THE new year began as grimly as the last one ended. A new national lockdown has come in, necessitated by the rapid spread of coronavirus and the extreme pressure on the National Health Service. The epidemic is at its worst point in the UK. It means gyms have once again been forced to close.
Outdoor exercise is still permitted either with members of your own household or, at the time of writing, socially distanced with one other person. But use of outdoor as well as indoor gyms must cease. No outdoor group activities are allowed, nor is any pad work or sparring, unless it is with a member of your own household. Social distancing of two metres must be maintained at all times for any one-to-one coaching.
Clubs will be able to tap into a share of £4.6 billion of government funding made available as a result of the latest lockdown. Clubs who will struggle to pay their rent as a result of a loss of income are encouraged to see if they are eligible either for a one-off top up grant, a discretionary fund accessed via local authorities or rate relief. The one-off top-up grants will be as follows: £4,000 for businesses with a rateable value of £15,000 or under, £6,000 for businesses with a rateable value between £15,000 and £51,000 or £9,000 for businesses with a rateable value of over £51,000. For further details see: https://www.gov.uk/government/news/46-billion-in-new-lockdown-grants-to-support-businesses-and-protect-jobs. Club Support Officers should also be able to help.
All the problems the amateur sport has had to contend in 2020 with remain in the early part of this year. It’s never been more difficult. But there is hope. There is a way out of the crisis with a vaccination programme being rolled across the country. The lockdowns will eventually end. Once different sectors are permitted to reopen it’s to be hoped that community sport and grassroots clubs are remembered and even prioritised. These are precious and will need real help and support.
Championships and tournaments are an important part of the fabric of the sport. At present it’s too early to give a date when events and shows can be in reintroduced. 2021 will have to be the year when amateur boxing rebuilds, but the early months of it remain profoundly challenging.
Elite sport is allowed to continue in Britain and internationally 2021, like 2020, is meant to be an Olympic year. The Games have been rescheduled for July 23 to August 8. This Olympics is going to be unusual, not just because of the delay but because of the precautions that will be necessary to conduct it during a pandemic. If Tokyo 2021 can’t take place this year then these Olympics will be cancelled and the next edition will be the 2024 Games. Progression to Tokyo therefore will be the major story of international sport this year.
There is a new date for the European Olympic qualification event, that stalled in March of last year. This will be completed from April 22-26 at the Copper Box in London. A crowd is not expected. The Americas and final world Olympic qualification are meant to take place in May and June respectively but these still need to be confirmed.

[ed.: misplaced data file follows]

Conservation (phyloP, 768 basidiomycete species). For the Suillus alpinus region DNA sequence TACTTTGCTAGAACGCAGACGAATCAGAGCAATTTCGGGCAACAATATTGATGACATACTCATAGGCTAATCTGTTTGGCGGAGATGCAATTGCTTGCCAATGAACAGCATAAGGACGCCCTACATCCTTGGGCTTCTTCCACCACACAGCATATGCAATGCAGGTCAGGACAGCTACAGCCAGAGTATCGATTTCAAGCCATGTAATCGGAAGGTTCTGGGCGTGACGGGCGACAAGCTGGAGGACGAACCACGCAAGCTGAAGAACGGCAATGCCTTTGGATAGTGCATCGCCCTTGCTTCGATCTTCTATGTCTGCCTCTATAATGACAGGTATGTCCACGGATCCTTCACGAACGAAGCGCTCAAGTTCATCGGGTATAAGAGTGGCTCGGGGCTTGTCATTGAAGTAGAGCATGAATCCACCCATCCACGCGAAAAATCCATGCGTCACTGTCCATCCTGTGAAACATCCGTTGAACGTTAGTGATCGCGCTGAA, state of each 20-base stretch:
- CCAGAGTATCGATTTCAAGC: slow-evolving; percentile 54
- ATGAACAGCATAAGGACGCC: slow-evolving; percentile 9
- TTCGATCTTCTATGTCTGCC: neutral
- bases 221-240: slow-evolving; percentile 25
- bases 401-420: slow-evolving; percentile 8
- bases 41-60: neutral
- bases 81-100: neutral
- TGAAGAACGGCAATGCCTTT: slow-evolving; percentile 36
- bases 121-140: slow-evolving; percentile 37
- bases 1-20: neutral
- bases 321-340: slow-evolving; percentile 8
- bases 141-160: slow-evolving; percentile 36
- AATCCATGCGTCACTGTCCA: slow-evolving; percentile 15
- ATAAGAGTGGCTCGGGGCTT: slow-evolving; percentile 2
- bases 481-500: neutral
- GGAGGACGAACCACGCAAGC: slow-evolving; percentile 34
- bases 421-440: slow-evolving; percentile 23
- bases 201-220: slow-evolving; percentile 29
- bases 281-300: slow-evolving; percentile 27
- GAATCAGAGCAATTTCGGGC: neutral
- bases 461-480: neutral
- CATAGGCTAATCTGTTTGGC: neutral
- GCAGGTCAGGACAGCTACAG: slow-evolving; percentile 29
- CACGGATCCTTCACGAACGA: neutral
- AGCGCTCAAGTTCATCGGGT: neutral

Longer term boxing needs to establish its future as an Olympic sport. The International Olympic Committee has appointed a Task Force to administer the qualifiers and boxing tournament for Tokyo. AIBA, the beleaguered world governing body, needs to reform. It’s has to address issues with its governance, its finances and with corruption. By the end of 2020 AIBA had finally appointed a new president. But it remains to be seen whether Russia’s Umar Kremlev is the right man to address these problems. His offer in 2019 to wipe out AIBA’s debts only raised serious questions from the IOC, which pointed out the lack of clarity on the origin those funds and that background checks on the origin of funds from external parties is part of the basic standards of good governance expected from an international federation.
In Kremlev’s remarks at becoming president, he did at least draw attention to restoring AIBA’s Olympic status. “We have to unite together and work with one mission, and one mission alone: rebuilding the credibility and trust that AIBA once had in the minds of sports people worldwide and that includes, of course, restoring AIBA’s Olympic status,” he said. “Getting rid of AIBA’s debt will be the first priority. As I promised when I announced my run for the presidency, I will clear this debt in the first six months. My administration will aim to raise $50 million within two years, all of which will be used to rebuild AIBA.
“Boxing is the sport of fighters. Our fight today is against financial debt, against incompetence, against corruption, against doping, against poor training, and against poor safety. Strengthening AIBA’s governance structures, and ensuring our checks and balances work, will be the focus of my tenure as president.”
A key decision and an indicator of how Kremlev’s AIBA will interact with the IOC will come in the first quarter of the year. For the 2024 Olympics boxing’s athlete quota has been reduced by 34 places and while the number of women’s divisions will be increased to seven, from six, the number of men’s divisions will be reduced from eight to seven. A ruling on what these new Olympic weight classes will be needs to be made.
Amid the plethora of their own challenges, the world governing body cannot neglect to finally provide some leadership for the wider sport and help guide amateur boxing as it recovers and rebuilds globally from the impacts of the pandemic.